The aforementioned cringe inducing nightmare scenarios don’t even take into consideration the fact that, unless you are really lazy/cheap, you have probably created more than one environment for your viewers to marvel at. Not only do you need to lock them into your space but you need to find a suitable way for them to get from one locked down space to another. You need to create some kind of customized virtual tour, and if you have come into visualization from an artistic background brace yourself – VR just got difficult! Actually scratch that – I have a computer science degree and I have programmed games before and the next part was still really bloody hard. Your going to need a game engine and chances are your going to have to write some code. Now before you take out a hammer and start smashing your GearVR to pieces (I recommend removing the $1000 phone first) it’s worth noting that the main reason that I struggled was the lack of documentation that was available six months ago (and the fact that after 8 years of making pretty pictures I’ve probably become quite stupid). VR was still pretty new 6 months ago – VR is still pretty new now – but the number of resources available to help you are increasing daily. It’s also worth noting that if you are happy with the quality of experience that you get from using a Google Cardboard, or if you are using non-mobile headset at a computer, then you have a few more options for creating tours. Another great article on Ronen Bekermans blog about creating 360 tours will have you up and running pretty quickly. But if you’re like me and you want the maximum possible visual quality combined with the best user experience then I would stick with the GearVR for now and create your own custom tours. I say “for now” because the best thing about creating VR experiences right now is also the most frustrating – it changes constantly – and I mean constantly. As soon as you even dare to think that you have something sussed it will change.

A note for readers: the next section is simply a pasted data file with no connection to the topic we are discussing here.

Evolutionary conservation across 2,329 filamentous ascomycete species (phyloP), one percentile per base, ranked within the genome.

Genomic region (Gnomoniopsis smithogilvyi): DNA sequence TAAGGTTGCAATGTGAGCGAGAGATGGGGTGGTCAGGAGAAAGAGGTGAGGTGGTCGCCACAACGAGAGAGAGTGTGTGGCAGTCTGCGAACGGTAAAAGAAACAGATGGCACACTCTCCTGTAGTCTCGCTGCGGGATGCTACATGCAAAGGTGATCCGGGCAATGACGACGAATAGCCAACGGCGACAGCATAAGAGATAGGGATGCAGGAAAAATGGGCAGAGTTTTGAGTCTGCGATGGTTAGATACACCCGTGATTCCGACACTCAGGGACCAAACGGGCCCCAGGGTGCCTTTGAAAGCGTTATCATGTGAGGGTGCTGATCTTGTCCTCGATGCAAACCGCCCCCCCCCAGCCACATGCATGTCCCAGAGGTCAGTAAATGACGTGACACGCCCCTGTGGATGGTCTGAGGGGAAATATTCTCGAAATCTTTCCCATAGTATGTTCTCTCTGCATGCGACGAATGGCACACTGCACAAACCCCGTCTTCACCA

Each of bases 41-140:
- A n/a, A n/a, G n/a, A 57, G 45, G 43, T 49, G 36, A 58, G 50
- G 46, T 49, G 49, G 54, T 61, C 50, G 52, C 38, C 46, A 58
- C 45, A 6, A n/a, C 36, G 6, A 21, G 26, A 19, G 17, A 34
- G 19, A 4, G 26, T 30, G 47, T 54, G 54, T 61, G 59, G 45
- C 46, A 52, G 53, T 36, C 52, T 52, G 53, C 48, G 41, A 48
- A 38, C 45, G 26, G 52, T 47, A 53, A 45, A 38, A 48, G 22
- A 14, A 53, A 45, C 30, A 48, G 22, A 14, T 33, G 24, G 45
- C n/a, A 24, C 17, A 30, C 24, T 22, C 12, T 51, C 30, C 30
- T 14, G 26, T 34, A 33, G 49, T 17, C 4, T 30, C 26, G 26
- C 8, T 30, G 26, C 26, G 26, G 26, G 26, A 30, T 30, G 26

So if your willing to get intimate with a game engine you have 2 main choices – Epic Games Unreal Engine and Unity3D. There are countless articles available online about which one is better but I have very little interest in getting involved in this pissing contest so I’ll keep this short. Both are free (amazing!) if you are just getting started and both enable you to create interactive real-time environments and games! I am using now using Unity. I started out using Unreal and switched quite quickly to Unity for the following reasons:

  1. More mobile content is created using Unity so there is way more documentation about creating mobile content available.
  2. Most VR content currently available is created using Unity so there is more documentation.
  3. I couldn’t do what I wanted to do in Unreal. Not saying it can’t be done – I just wasn’t able to do it.

What I actually needed to do with a game engine was ridiculously straight forward. I needed to take my high res stereo renders (one for the right eye and one for the left) into the game engine, apply the left eye image to a left eye camera, apply the right eye image to the a right eye camera, and add some basic navigation between scenes. Now given the fact that I have a computer science degree and experience developing simple games the amount of time that it took me to make this work was an absolute disgrace. I am way too embarrassed to reveal just how long this took but it’s safe to say that it was weeks not days. I am willing to place a substantial portion of blame for this on my personal lack of intelligence but at the same time it really felt like nobody had ever done exactly what I was trying to do before (in reality I’m sure that they have but it was probably too simplistic to bother documenting). But just in case anyone else is struggling in the same way that I was I will dedicate the next post to explaining my solution and you can see for yourself how simple it is (I’m getting cold sweats just thinking about reliving this pain). Maybe someone can even show me how to do it in Unreal.

Barry